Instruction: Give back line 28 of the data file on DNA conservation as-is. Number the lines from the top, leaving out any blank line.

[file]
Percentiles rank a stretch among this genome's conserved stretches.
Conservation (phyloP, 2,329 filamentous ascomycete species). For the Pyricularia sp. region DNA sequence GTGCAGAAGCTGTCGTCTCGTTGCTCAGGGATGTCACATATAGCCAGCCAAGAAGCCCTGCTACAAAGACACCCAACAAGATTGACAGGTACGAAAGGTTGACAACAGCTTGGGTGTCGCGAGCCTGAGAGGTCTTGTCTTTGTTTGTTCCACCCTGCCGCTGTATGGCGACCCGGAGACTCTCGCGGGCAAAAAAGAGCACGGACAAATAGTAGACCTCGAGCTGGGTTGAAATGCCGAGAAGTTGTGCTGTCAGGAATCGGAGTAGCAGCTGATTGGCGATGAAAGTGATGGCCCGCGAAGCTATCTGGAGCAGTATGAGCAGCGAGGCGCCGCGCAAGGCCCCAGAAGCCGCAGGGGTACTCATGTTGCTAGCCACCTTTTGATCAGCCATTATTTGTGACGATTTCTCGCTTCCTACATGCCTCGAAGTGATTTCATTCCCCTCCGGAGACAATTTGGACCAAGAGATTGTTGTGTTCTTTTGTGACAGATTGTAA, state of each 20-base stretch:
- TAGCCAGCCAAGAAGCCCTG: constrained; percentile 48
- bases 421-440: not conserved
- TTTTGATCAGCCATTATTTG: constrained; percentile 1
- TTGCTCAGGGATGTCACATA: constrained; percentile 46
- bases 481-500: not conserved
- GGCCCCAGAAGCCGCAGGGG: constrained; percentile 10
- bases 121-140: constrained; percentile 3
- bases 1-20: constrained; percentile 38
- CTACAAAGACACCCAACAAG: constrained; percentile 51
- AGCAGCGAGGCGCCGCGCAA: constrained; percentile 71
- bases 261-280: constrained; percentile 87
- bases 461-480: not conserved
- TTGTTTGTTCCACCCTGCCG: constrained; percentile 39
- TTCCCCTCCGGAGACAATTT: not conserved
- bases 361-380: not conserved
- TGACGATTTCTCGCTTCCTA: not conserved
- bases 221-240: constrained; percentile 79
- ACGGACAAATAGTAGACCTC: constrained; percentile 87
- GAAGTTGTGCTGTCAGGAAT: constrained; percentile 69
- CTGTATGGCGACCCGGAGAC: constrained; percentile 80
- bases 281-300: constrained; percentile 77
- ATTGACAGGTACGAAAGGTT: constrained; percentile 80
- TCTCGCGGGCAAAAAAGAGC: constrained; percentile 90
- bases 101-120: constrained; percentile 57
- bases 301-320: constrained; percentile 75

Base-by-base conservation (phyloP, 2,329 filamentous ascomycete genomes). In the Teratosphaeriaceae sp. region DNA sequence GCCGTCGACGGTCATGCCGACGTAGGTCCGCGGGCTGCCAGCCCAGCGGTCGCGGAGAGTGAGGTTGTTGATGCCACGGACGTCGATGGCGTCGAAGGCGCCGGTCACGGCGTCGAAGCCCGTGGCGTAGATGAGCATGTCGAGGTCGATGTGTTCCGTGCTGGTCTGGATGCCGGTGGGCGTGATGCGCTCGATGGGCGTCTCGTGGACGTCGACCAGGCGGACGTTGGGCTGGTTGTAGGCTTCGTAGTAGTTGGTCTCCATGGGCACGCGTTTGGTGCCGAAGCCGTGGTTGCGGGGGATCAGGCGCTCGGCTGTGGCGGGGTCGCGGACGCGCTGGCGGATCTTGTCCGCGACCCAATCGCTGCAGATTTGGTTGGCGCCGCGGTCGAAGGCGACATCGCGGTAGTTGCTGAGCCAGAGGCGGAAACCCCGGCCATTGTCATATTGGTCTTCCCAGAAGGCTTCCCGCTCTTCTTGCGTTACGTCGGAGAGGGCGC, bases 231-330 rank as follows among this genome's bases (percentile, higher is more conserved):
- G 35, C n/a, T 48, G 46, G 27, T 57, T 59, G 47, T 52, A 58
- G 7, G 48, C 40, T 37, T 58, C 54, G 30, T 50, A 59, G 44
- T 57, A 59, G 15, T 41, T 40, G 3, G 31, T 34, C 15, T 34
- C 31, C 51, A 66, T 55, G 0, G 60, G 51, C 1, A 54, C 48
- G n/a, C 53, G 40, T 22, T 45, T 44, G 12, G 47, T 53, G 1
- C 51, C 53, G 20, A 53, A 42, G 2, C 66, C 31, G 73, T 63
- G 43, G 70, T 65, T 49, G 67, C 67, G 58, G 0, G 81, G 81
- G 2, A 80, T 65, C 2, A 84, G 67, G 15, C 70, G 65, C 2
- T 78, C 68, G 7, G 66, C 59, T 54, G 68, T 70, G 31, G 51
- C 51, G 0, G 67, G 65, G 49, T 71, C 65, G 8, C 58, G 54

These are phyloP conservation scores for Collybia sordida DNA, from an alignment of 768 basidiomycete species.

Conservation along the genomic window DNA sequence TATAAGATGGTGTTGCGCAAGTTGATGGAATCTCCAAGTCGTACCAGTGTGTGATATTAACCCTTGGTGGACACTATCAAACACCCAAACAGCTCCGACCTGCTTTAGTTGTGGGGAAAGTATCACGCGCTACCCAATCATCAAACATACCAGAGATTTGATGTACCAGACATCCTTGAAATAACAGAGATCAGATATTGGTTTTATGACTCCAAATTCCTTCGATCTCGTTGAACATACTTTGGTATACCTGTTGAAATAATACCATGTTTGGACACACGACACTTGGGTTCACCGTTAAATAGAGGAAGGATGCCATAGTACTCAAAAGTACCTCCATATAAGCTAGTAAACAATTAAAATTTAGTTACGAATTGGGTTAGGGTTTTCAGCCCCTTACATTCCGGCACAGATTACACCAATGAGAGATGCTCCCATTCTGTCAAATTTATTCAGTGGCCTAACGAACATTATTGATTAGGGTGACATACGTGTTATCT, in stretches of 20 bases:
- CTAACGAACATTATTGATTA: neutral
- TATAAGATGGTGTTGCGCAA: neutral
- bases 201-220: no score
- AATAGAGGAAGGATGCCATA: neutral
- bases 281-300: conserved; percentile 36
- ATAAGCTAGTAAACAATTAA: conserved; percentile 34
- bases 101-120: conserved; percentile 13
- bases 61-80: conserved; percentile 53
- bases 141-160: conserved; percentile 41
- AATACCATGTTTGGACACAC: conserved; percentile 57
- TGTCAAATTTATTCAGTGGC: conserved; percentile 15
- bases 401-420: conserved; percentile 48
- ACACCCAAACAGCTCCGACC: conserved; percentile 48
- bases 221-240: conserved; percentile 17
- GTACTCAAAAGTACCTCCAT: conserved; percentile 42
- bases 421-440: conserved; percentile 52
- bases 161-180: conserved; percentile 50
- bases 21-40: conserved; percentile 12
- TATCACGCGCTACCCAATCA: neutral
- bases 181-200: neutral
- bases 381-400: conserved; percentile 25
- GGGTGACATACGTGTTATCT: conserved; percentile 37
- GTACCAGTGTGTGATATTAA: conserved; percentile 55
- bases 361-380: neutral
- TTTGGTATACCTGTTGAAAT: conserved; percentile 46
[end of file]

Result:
Base-by-base conservation (phyloP, 2,329 filamentous ascomycete genomes). In the Teratosphaeriaceae sp. region DNA sequence GCCGTCGACGGTCATGCCGACGTAGGTCCGCGGGCTGCCAGCCCAGCGGTCGCGGAGAGTGAGGTTGTTGATGCCACGGACGTCGATGGCGTCGAAGGCGCCGGTCACGGCGTCGAAGCCCGTGGCGTAGATGAGCATGTCGAGGTCGATGTGTTCCGTGCTGGTCTGGATGCCGGTGGGCGTGATGCGCTCGATGGGCGTCTCGTGGACGTCGACCAGGCGGACGTTGGGCTGGTTGTAGGCTTCGTAGTAGTTGGTCTCCATGGGCACGCGTTTGGTGCCGAAGCCGTGGTTGCGGGGGATCAGGCGCTCGGCTGTGGCGGGGTCGCGGACGCGCTGGCGGATCTTGTCCGCGACCCAATCGCTGCAGATTTGGTTGGCGCCGCGGTCGAAGGCGACATCGCGGTAGTTGCTGAGCCAGAGGCGGAAACCCCGGCCATTGTCATATTGGTCTTCCCAGAAGGCTTCCCGCTCTTCTTGCGTTACGTCGGAGAGGGCGC, bases 231-330 rank as follows among this genome's bases (percentile, higher is more conserved):